There is still substantial opportunity to further increase photosynthetic efficiency and biomass yield. The factors limiting the rate of photosynthetic electron transport can potentially be modified to increase light utilisation efficiency. In addition, enhancements in photosynthetic carbon metabolism and storage have the potential to increase biomass yields. Overall, it is possible to increase photosynthetic rates five-fold by combining improvements in light use as well as carbon capture and storage efficiency.

Your findings indicate that reducing the size of the light-harvesting antennae results in increased efficiency of photosynthesis. Could you explain why plants have evolved to increase the size of the antennae, which implies a loss in photosynthetic efficiency?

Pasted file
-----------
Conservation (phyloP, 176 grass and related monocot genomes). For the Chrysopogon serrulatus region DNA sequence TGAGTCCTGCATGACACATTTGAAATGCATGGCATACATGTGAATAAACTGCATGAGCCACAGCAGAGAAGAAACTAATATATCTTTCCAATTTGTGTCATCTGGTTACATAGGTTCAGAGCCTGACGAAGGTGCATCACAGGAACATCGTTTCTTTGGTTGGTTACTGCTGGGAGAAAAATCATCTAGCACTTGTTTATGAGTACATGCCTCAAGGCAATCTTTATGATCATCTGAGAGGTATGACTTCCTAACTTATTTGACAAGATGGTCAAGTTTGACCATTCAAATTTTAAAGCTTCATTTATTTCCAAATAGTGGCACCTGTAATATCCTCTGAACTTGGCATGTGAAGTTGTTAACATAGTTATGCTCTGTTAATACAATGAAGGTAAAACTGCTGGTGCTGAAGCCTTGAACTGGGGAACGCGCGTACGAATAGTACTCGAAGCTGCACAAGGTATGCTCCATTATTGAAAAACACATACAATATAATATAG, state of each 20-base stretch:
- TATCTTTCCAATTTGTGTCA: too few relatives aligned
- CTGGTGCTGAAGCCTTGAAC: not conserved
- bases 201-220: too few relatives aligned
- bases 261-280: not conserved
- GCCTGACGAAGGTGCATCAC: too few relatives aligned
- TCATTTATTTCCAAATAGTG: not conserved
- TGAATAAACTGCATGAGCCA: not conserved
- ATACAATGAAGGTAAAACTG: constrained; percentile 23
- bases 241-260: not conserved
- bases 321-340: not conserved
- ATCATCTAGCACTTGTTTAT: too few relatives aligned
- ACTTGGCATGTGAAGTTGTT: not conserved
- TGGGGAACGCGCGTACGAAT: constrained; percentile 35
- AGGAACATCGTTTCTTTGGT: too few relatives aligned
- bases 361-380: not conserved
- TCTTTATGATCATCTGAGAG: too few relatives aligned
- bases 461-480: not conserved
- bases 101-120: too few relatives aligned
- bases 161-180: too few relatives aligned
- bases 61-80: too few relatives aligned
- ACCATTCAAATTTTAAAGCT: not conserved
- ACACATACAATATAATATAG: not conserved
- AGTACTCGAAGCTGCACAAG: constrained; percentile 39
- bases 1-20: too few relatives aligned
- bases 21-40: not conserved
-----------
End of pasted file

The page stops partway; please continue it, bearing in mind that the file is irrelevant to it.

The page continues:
There are two potential fitness advantages for having a large, less efficient light-harvesting antenna. Plants with a large antenna will compete more efficiently for light and shade, promoting their growth and reproduction. The second potential advantage is the ability to carry out sufficient photosynthesis to reproduce under very low light conditions. In fact, algae living at great depths in the ocean where light intensities are extremely low have the largest light-harvesting antenna of any known algae.


  • Negi, S., Perrine, Z., Friedland, N., Kumar, A., Tokutsu, R., Minagawa, J., Berg, H., Barry, A.N., Govindjee, G., and Sayre, R. (2020). Light regulation of light-harvesting antenna size substantially enhances photosynthetic efficiency and biomass yield in green algae. Plant Journal, 103, 584–603.